Students bussed in to join University of Sussex protest
Students from around the UK have joined a University of Sussex protest over the outsourcing of support services.
The university stepped up security on the Falmer Campus amid claims hundreds more demonstrators would support the six-week student sit-in.
Sussex Police said protesters had started to cause "significant damage" to Sussex House in an effort to gain entry, before breaking in.
No arrests have been made, the spokesman said.
Scores of students were bussed in from other universities to join their local counterparts.
Supt Grenville Wilson said: "The protest initially started out as peaceful and police were able to support the university security with neighbourhood policing officers and police liaison officers.
"When officers arrived at Sussex House there was some resistance to their presence and some coins were thrown," he said.
"A large number of people were pushing towards the doors of Sussex House.
"At this point force could have been used, such as batons, by the officers but a decision was made for officers to step back from the situation for the safety of the protesters, university staff and the officers themselves."
He said the protesters then moved on to Bramber House, where a sit-in began more than six weeks ago.
"The protest became peaceful again and officers were able to hand the security of the campus back to the university security team," he said.
"No arrests were made during the protest, however, a full investigation has now commenced to identify those responsible for any offences that were committed."
The occupation began in a conference room in Bramber House on 7 February following a 300-strong staff and student protest.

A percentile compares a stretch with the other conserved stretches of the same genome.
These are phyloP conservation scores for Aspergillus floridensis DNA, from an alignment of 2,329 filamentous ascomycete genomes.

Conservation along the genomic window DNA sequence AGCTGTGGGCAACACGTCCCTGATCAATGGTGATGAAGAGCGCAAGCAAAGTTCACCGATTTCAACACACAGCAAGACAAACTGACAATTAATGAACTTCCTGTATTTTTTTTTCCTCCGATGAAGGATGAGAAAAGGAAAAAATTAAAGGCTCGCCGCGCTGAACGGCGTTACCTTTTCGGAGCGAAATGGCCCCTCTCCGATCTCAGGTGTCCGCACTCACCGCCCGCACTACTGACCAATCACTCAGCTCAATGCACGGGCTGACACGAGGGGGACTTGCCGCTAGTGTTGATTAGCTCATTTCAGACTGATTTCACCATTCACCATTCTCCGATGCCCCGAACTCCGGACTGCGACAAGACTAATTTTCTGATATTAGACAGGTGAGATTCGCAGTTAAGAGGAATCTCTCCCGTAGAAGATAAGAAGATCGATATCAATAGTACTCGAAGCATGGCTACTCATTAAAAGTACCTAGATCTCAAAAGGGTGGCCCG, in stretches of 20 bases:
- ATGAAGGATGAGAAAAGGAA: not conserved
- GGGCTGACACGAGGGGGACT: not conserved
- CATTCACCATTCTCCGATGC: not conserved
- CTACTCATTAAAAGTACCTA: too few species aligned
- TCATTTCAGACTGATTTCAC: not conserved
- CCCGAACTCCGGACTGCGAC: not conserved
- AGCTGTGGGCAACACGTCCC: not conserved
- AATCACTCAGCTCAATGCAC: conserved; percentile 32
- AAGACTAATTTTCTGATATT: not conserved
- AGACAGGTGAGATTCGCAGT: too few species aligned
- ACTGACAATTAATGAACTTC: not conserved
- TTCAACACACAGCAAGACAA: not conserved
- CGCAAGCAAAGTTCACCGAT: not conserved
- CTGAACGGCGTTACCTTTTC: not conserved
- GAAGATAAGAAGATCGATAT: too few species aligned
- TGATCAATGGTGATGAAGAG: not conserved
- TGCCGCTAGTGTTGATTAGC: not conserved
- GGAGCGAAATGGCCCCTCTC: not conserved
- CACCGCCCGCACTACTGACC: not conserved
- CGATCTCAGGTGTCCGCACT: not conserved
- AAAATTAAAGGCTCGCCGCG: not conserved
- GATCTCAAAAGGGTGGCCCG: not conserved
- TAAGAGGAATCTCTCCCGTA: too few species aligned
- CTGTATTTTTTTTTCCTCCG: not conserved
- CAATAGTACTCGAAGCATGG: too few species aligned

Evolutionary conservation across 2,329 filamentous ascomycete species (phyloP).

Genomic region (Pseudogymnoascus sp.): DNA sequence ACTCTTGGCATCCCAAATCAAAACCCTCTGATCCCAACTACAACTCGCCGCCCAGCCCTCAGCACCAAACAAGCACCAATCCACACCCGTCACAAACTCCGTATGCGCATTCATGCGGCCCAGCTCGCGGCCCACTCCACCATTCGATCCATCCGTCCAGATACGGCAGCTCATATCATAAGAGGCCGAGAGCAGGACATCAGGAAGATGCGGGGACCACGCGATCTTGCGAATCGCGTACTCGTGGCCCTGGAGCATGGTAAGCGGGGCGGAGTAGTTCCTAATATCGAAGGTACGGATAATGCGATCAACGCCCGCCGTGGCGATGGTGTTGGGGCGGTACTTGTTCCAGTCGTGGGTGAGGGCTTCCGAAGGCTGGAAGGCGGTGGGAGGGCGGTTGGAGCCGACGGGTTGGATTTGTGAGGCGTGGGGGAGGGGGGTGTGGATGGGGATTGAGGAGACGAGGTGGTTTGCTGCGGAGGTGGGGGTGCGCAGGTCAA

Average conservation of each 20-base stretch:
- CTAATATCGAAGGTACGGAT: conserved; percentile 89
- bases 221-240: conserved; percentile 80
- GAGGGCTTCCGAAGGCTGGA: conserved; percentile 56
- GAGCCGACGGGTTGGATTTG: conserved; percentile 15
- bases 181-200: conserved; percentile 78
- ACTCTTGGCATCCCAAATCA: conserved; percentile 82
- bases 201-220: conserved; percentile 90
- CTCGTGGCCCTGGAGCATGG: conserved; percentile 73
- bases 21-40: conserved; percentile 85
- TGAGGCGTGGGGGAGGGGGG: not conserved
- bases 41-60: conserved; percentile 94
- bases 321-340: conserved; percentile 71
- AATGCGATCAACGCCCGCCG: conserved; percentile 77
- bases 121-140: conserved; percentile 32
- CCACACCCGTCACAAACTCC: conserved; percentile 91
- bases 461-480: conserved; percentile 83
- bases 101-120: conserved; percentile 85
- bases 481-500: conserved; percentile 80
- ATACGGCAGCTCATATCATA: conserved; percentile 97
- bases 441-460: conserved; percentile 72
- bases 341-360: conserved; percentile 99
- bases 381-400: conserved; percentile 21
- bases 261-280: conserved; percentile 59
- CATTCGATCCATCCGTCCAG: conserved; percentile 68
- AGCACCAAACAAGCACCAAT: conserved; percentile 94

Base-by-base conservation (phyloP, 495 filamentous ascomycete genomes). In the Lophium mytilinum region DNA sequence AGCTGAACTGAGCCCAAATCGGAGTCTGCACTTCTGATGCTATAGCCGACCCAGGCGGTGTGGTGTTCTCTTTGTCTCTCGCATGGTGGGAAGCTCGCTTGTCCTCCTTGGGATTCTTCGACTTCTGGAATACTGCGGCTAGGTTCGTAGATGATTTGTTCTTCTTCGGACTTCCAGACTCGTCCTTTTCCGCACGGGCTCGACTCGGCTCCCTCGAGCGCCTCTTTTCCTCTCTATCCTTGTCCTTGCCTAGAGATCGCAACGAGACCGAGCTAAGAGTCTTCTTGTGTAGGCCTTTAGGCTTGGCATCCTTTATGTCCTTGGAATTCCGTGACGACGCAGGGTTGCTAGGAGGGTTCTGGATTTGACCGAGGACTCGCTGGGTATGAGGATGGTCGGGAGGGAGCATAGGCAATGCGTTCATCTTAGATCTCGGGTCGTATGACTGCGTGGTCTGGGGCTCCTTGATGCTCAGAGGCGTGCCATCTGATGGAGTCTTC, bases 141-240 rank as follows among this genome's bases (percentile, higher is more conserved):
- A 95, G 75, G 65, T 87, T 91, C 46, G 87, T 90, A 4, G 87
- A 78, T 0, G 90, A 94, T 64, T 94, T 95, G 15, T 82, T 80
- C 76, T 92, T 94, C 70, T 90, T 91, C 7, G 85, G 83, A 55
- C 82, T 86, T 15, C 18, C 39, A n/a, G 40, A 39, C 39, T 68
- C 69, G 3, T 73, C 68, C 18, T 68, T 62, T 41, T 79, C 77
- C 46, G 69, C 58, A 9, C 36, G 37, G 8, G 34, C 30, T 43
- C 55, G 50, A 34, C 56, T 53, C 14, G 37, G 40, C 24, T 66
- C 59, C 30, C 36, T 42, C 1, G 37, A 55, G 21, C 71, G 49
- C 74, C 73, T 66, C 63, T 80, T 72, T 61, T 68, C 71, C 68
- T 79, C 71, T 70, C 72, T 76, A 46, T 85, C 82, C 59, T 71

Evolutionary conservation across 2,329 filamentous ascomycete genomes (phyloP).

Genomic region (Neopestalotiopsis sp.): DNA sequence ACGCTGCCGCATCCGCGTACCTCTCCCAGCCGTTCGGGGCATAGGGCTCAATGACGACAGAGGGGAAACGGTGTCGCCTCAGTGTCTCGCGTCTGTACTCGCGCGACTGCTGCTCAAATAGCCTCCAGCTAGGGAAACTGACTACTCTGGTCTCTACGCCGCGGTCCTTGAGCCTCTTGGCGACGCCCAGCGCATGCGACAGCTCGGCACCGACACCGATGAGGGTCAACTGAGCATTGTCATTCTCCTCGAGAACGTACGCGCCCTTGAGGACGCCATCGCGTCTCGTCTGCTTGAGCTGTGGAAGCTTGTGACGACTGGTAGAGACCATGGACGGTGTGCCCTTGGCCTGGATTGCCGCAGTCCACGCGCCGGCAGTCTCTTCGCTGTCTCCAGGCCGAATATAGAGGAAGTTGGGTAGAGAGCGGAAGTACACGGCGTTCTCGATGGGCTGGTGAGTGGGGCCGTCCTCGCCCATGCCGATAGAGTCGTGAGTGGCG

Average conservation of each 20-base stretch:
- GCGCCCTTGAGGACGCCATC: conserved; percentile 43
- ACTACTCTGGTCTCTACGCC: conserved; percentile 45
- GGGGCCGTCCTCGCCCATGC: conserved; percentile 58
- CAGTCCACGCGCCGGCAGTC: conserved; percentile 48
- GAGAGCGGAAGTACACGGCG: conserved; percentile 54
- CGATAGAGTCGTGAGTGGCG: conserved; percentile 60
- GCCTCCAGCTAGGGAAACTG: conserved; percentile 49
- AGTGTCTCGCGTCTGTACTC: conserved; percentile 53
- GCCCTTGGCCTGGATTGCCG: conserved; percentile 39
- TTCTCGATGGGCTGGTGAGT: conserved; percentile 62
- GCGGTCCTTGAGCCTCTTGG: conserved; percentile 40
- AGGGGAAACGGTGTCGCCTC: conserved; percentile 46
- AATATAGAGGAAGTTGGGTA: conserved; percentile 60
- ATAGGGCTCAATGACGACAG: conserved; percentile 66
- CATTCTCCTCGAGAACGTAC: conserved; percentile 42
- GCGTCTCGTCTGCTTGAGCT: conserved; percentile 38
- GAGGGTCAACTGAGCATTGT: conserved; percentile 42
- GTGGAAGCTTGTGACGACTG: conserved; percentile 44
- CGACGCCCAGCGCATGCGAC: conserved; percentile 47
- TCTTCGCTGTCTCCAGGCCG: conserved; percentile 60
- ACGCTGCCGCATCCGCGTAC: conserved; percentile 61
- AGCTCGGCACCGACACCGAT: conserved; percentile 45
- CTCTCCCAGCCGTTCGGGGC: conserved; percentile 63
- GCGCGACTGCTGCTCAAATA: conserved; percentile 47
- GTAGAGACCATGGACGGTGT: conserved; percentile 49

Since the start of the sit-in over proposals to outsource 235 campus jobs, the students have said their action has gone from "strength to strength".
University officials have granted open access to the building between 08:00 and 22:00 GMT, while a number of high profile speakers and notable academics have given talks at "open lectures".
A spokesman for the protesters said: "The way we started off was about encouraging people to use the space.
"At present, the campaign has such a high profile it is used as a space for dialogue, work and engagement.
"People want to see what we are doing, rather than us seeing what others are doing.
"We've got academics bringing their classes up - the campaign is growing day by day."
John Duffy, registrar and secretary of the University of Sussex, said: "The violence at Sussex House and the attempt to disrupt the normal running of our campus is shocking and appalling.
"We condemn the damage caused.
"We cannot tolerate today's violent behaviour, for which there is no excuse. This sort of behaviour threatens the good order and running of the campus for our students and staff.
"We thank the police and our security teams for keeping staff, students and visitors safe.
"We're working with the police to assess the impact of the damage which has been caused in particular areas of the campus."
The university has said the transfer of some services to an external provider was an "ongoing process", and talks with unions and the staff involved were continuing.